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Winter Hiking Tips for Women

Stay Warm & Dry with These Winter HikingTips

One of my goals for the upcoming winter is to get out into nature more often: taking more walks in the woods and building to longer hikes. To motivate me, I began the 52 Hike Challenge. Well, here I am, firmly in the grips of autum with rain, snow and short winter days on the way.

The rain I can deal with. Being a Washington State native it literally comes with the territory. But the cold? I’ll be the first to admit that I don’t like to be cold. So I need to make sure I have no excuse for brushing off this hiking challenge. I need to be prepared for all the cold hiking days!

If you don’t want to wait until late spring to get out into the woods either, here are my tips for staying warm and dry on the trail.


A Canarian friend of mine says that the Quebecians (Quebecois?) have a saying, s’habiller comme un oignon, which translates literally to dress like an onion (i.e. in layers). Dressing in layers helps trap body-warmed air next to your skin, insulating you from the cold. It’s how a bird’s feathers work to keep it warm. The key is to choose the right layers.

A solid layering system includes a base layer that wicks perspiration away from your skin (think long johns), a mid layer that insulates you from the cold (like a wool sweater or thin down coat), and a shell layer that keeps wind and moisture out (coat and pants). The goal with layering is to add and remove layers throughout your hike so you can stay warm and comfortable without overheating and getting sweaty. It can feel like a chore to stop and change clothes, but it’s really important to stay dry. Getting wet on a cold day can lead to hypothermia. (learn the symptoms and treatment for hypothermia here )

It may seem counterintuitive, but start your hike dressed cooler than you you’d like, packing your third layer for later. Depending on the weather, you may want to keep a shell on and pack your middle layer, or vise versa. As soon as you start hiking, you will warm up. This will have two effects: motivate you to keep moving until you warm up, and prevent you from having to stop too soon to take a layer off.

Cotton Kills

OK, that may be a bit hyperbolic, but you should still ditch the cotton in winter. When cotton gets wet, it stays wet and heavy, which can leave you feeling damp, cold and miserable. Synthetic and wool layers dry much faster and will move perspiration away from your skin. This is super important in keeping your feet happy, and you won’t be hiking far in any weather with unhappy feet. Nothing holds warmth even when wet like wool, and frozen toes are painful. (learn about frostbite here )

Snack on the go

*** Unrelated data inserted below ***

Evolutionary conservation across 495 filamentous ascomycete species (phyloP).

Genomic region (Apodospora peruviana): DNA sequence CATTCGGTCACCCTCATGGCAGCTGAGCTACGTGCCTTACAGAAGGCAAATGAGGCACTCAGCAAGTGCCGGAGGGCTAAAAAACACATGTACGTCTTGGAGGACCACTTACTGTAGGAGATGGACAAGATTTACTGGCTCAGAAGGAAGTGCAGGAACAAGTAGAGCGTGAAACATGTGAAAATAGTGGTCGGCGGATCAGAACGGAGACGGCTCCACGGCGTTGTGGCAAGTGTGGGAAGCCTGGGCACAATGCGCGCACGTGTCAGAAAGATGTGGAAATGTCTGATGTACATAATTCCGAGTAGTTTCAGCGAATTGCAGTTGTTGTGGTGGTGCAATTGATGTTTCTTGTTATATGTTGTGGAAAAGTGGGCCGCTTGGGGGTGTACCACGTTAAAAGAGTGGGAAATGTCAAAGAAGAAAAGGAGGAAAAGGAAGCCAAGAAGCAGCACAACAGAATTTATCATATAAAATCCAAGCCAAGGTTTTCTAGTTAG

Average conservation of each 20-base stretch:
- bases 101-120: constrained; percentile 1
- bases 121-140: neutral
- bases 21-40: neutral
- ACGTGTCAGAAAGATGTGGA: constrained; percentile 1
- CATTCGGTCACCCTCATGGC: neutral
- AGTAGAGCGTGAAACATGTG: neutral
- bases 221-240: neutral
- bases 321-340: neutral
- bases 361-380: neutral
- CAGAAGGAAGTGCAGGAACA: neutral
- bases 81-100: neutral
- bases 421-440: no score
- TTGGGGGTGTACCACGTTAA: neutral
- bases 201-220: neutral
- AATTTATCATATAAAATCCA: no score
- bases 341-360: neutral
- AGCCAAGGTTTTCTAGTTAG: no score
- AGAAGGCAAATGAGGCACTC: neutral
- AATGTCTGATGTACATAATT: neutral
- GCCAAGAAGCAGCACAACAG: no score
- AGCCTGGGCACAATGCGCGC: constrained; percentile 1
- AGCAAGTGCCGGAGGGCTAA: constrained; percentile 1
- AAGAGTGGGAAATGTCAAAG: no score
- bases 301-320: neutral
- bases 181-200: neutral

Take snacks you can eat without stopping. Stopping to sit and eat a cold lunch, like a sandwich, will let you core temperature fall and you will get chilled. Instead, bring multiple snacks that are easy to eat while still moving, like granola bars and nuts. Keep your core warm by packing a thermos of hot soup, chile, cocoa or tea.

Hydrate inside and out

Dry, cold winter air is far more dehydrating than you realize. Bring more water than you think you might need and drink often, even before you feel thirsty. Because winter air is dry, also prepare by applying lotion and/or sunscreen before heading out and bring lip balm. My lips always get chapped on a winter hike.

The early bird gets the great hike?

Or maybe not, but that’s OK. Plan a day hike out in the woods that is small and early, and be prepared to turn around. Winter hiking can take longer than you might expect. You will stop more frequently to eat, drink, and add or subtract layers. Encountering snow, ice, and muddy trails will also slow you down.

Remember that the sun also sets much earlier in the winter, so plan a shorter hike than you would in the summer, start out early in the day, and be OK with stopping and turning around if you are running out of time, food or water. Better to cut your hike short than to risk serious injury or worse on the trail.

Don’t be a cheapskate

Invest in good gear. I know that quality winter gear is expensive, but being wet and cold out on the trail is miserable and potentially very dangerous. Hypothermia and frostbite are not to be scoffed at. Second-hand outdoor shops are a great place to find gently used gear a fraction of the “new” price. I also highly recommend REI. The staff is very knowledgeable and their return policy is exceptional.

Buffs & Gaiters

A few specialized items to add to your cold and wet weather outdoor wardrobe are buffs and gaiters. I know that sounds like a hipster bar, but they are actually really useful things.

A Buff is a seamless, tubular, multi-functional headgear. They can be used as a scarf, headwrap, headband, facemask, etc.  BUFF® is a specific brand, though the word can be applied to any headgear of this style. These things are so versatile and useful in any weather that I never go adventuring anymore without one.  

Gaiters are worn over your shoes and lower pant legs, like leg-warmers but waterproof and less flashy. They are used to provide additional protection and insulation for your lower legs when walking in wet or snowy conditions. Gaiters keep rain and snow out of your boots, keeping your socks and therefore your feet and boots dry.

I hope you’ve found some of these winter hiking tips helpful. If these tips help you feel more prepared for a winter’s hike, than I’ll see you on the trail!

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Annette Benedetti
Annette Benedetti
Annette is a writer, editor and photographer from Portland, OR. Her work appears in a variety of publications including Bust, Red Tricycle, Motherly and Domino. When she’s away from her desk she can be found teaching women yoga at wilderness retreats, exploring new cities across the states and hiking the trails at Mt. Rainier—one of her favorite places on earth.